Published 13 May 2016 by Stephanie Hanel

The Neutrino Catchers: Takaaki Kajita and Arthur B. McDonald

Kajita and McDonald are both directors at large-scale research facilities with a futuristic appearance. These detectors are undoubtedly ‘cathedrals of science’: overwhelming and somewhat surreal. How fitting that they can thereby be used to catch something which is at least as difficult to comprehend: neutrinos.

“Neutrinos are unusual, ghost-like particles. Every second, more than 60 billion of them pass through every square centimetre of our body (and through everything else); most of them originate from the Sun.” Quote by Takaaki Kajita

 Arthur B. McDonald, Photo: Peter Badge/Typos1/Lindau Nobel Laureate Meetings
Arthur B. McDonald, Photo: Peter Badge/Typos1/Lindau Nobel Laureate Meetings

How must it feel to have such a gigantic technical plaything at your disposal? Adam Smith, Chief Scientific Officer of Nobel Media, asks Arthur McDonald in a telephone interview whether it isn’t great fun and receives a rather sober response: Yes, it is, if you have been successful! McDonald knows what he’s talking about: ‘his’ facility, the Sudbury Neutrino Observatory in Ontario, Canada, is as big as a ten-storey building and is located in a mine two kilometres underground. What do McDonald and his team see there?

“(…) you have the ability to observe particles that come directly from the core of the Sun. They’re telling you what’s happing there right now in terms of the nuclear reactions that are powering it, you are able to make measurements of the fundamental properties of the neutrinos themselves (…).” Quote from Arthur B. McDonald

Takaaki Kajita, Photo: Peter Badge/Typos1/Lindau Nobel Laureate Meetings
Takaaki Kajita, Photo: Peter Badge/Typos1/Lindau Nobel Laureate Meetings

His colleague Takaaki Kajita does his research at the Super-Kamiokande not far from Kamioka in Japan. His answer to the question about whether working with his impressive research tool is fun is a definite yes and he adds that, keen researcher that he is, his place of work always fills him with enthusiasm. Kajita originally worked on proton decay and hit upon his present research field as a result of strange measurement results. At that time, Kajita and his co-authors wrote that, although they had not yet succeeded in observing any decayed protons, they had found a real treasure trove as they were analysing the data: convincing indications for the unexpected ability of neutrinos to change from one species of particle into another in flight. This so-called neutrino oscillation proved to be true and in conjunction with the proof of the neutrinos masses netted the Nobel Prize for the two researchers Kajita and McDonald.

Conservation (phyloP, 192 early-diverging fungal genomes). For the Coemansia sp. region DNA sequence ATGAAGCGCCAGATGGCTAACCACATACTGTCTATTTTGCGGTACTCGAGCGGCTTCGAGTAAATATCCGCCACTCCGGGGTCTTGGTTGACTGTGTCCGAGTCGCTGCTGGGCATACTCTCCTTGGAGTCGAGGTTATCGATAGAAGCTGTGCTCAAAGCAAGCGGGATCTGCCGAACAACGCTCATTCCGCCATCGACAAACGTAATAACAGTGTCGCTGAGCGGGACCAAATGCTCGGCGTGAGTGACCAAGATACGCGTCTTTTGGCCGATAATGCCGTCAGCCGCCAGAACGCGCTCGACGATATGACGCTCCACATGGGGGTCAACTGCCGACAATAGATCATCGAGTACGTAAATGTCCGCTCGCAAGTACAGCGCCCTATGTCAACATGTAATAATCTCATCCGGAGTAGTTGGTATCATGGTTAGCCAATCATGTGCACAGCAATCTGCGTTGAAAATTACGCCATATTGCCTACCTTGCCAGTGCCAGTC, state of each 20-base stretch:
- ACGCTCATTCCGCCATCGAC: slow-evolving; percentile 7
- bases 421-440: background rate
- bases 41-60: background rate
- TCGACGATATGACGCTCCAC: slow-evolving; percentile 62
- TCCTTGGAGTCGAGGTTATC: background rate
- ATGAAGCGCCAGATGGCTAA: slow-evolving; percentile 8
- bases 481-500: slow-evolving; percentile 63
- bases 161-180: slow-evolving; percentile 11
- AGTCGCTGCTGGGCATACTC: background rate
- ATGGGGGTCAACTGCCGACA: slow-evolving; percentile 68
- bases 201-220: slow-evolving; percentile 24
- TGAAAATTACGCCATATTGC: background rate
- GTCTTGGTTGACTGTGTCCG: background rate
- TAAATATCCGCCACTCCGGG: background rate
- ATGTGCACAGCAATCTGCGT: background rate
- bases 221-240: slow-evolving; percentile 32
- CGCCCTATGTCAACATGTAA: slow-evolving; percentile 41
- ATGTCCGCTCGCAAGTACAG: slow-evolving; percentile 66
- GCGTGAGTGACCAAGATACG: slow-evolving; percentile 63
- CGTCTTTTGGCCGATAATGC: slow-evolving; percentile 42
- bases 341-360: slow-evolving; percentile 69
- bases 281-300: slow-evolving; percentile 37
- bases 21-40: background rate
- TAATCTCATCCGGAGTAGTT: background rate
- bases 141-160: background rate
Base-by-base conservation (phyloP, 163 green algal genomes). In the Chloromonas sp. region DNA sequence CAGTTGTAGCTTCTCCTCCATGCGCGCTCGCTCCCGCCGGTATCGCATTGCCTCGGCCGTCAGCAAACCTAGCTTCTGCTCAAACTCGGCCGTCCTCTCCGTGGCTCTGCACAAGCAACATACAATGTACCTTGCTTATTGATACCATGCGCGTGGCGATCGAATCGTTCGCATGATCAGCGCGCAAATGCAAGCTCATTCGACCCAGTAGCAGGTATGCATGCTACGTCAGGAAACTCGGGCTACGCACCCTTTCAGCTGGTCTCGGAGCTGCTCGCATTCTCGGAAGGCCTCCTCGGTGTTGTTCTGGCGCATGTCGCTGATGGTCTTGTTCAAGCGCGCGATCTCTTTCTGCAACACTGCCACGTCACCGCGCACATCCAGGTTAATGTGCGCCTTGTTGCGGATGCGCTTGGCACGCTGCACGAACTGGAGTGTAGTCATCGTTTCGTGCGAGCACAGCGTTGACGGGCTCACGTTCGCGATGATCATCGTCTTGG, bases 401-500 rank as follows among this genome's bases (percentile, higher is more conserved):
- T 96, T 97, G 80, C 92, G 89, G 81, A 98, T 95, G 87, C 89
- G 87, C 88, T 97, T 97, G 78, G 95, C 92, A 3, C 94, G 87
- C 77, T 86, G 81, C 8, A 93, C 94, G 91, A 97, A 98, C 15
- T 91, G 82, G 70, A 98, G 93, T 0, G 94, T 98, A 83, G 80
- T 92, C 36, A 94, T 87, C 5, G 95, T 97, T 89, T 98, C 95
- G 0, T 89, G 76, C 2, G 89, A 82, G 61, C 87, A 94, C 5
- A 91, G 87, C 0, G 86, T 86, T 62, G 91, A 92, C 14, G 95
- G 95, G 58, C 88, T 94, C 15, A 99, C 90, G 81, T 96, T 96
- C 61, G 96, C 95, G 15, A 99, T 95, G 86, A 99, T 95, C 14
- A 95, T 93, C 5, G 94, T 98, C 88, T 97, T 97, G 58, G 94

Kajita was born in 1959 in Higashimatsuyama, studied at the University of Saitama and gained his doctorate in 1986 at the University of Tokyo. Since 1988, he has been working at the Institute for Cosmic Ray Research (ICCR) of the University of Tokyo, and this year also marks the discovery of the “atmospheric neutrino anomaly” by the Kamiokande team. Kajita himself explains that, as is so often the case in particle physics, the route to new findings involved the construction of a larger machine: the so-called Super-Kamiokande.


Inside the Super-Kamiokande, Copyright: Kamioka Observatory, ICRR (Institute for Cosmic Ray Research), The University of Tokyo

To summarize briefly what happens inside the Super-Kamiokande: light-sensitive detectors observe a tank filled with 50,000 tonnes of water in which flashes of blue light reveal the entry of muon neutrinos. This radiation can be understood as the optical analogy to the sonic boom – like a plane which generates an acoustic shock wave at supersonic speeds, high-energy charged particles emit so-called Cherenkov radiation, named for their discoverer, while travelling at speeds above the speed of light. In the case of the muon neutrinos, they interact with the electrons or nuclei of the water which can produce charged particles, causing the Cherenkov radiation. The light spreads out in the form of a cone and the size, form and intensity of the ring of light reveal the properties of the charged muons and electrons. It was found that the number of muon neutrinos did indeed differ depending on the distance they had travelled – this was the crucial indication that they must have changed.